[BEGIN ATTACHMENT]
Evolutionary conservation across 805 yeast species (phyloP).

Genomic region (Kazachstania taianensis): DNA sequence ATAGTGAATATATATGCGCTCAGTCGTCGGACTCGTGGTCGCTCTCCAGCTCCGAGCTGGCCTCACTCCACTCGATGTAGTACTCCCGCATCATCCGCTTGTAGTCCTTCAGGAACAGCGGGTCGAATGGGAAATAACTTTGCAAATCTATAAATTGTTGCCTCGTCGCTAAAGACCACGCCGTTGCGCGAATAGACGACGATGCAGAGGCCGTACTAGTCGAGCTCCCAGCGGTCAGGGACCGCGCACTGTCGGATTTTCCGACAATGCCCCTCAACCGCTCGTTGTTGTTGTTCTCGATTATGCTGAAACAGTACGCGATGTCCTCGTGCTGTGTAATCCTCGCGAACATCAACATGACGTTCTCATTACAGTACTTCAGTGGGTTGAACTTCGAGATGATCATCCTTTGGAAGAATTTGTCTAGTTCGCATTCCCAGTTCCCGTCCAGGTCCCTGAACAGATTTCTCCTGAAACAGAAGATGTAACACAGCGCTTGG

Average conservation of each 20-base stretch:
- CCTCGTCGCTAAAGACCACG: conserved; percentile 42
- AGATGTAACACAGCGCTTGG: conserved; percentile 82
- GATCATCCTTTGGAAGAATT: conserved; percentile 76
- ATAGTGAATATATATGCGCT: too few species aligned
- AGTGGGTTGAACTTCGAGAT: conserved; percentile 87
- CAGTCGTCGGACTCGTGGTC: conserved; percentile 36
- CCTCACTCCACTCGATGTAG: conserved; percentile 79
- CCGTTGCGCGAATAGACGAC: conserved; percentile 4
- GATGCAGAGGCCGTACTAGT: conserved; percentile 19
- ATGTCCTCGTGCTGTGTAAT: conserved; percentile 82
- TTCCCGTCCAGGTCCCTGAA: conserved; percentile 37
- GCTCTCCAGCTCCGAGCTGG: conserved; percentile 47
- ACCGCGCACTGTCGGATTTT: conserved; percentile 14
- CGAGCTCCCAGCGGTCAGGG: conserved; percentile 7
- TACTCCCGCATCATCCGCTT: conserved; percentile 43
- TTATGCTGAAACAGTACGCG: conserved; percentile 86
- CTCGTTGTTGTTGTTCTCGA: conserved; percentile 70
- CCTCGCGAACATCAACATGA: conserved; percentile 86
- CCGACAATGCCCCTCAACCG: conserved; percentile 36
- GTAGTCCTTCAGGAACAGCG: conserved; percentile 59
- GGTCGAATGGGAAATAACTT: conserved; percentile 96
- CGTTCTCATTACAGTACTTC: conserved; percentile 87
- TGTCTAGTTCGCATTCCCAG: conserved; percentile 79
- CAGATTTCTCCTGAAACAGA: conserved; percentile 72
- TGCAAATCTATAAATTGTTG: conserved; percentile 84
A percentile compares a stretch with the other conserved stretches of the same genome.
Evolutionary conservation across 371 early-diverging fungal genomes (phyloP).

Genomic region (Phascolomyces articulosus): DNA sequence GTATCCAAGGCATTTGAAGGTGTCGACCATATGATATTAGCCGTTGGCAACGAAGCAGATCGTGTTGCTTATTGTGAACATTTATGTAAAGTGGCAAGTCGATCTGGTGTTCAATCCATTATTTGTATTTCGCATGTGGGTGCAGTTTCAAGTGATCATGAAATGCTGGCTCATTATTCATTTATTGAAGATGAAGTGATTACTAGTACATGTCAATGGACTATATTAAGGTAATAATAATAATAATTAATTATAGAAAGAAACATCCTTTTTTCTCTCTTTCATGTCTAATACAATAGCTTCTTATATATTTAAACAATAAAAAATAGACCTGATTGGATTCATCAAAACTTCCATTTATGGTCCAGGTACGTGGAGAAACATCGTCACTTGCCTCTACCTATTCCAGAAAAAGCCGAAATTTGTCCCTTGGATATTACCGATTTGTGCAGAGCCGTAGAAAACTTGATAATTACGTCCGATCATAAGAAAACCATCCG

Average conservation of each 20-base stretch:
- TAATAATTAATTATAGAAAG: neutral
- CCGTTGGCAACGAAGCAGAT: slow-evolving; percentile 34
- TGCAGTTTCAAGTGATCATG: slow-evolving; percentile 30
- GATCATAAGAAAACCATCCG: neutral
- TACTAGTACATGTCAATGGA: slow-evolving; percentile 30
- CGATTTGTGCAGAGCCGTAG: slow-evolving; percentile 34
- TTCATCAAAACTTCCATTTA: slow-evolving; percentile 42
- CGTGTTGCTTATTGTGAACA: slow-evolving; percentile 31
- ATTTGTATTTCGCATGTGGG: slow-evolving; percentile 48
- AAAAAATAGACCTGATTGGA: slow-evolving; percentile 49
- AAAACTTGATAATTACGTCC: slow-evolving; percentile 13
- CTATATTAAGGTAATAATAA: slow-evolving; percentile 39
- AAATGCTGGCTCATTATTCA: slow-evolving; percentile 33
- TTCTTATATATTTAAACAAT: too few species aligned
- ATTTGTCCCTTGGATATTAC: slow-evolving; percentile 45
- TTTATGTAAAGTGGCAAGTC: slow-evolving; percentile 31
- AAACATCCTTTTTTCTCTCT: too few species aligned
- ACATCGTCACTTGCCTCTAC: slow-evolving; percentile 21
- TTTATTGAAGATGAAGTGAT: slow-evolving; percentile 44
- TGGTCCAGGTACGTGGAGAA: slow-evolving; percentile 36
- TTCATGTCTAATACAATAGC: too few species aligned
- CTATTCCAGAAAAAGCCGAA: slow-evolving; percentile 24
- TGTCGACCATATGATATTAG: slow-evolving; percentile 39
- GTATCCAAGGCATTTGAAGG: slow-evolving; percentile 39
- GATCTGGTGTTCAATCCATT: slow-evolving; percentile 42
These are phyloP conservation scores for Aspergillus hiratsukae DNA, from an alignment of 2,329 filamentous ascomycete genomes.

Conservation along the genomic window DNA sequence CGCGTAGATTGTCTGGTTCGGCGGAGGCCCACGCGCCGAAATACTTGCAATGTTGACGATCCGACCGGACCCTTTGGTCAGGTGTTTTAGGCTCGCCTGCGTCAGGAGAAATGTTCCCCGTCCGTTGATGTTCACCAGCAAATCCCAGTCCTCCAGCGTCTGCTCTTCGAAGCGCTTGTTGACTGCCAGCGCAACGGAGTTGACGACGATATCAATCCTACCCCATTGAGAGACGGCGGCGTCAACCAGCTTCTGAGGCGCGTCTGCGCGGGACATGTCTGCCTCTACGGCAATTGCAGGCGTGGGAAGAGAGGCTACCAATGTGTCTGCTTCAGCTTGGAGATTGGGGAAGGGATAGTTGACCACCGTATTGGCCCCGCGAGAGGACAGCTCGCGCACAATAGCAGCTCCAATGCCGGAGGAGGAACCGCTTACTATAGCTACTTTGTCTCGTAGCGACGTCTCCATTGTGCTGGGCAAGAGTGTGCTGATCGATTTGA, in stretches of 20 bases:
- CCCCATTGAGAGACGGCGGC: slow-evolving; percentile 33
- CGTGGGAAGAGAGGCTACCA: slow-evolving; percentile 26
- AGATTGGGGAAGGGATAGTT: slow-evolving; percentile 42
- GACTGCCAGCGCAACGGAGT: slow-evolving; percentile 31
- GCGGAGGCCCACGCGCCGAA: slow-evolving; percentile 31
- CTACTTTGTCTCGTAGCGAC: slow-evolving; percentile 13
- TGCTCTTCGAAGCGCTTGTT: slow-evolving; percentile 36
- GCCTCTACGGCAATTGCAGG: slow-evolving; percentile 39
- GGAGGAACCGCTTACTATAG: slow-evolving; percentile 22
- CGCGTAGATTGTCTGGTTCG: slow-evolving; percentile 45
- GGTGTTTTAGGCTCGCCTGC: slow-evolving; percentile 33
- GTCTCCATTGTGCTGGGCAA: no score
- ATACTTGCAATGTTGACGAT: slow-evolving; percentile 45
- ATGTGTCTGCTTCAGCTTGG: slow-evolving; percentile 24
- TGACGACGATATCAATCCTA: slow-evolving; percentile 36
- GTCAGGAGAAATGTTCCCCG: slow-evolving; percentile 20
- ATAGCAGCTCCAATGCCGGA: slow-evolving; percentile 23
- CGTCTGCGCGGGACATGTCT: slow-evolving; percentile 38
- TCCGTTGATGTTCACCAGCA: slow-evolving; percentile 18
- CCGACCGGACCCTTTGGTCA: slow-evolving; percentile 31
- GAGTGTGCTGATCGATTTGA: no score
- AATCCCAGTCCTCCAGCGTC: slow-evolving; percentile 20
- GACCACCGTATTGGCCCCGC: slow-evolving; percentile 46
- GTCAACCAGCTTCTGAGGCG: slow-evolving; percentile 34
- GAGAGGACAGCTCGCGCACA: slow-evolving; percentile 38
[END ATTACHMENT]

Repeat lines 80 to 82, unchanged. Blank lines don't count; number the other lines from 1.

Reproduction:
- GAGTGTGCTGATCGATTTGA: no score
- AATCCCAGTCCTCCAGCGTC: slow-evolving; percentile 20
- GACCACCGTATTGGCCCCGC: slow-evolving; percentile 46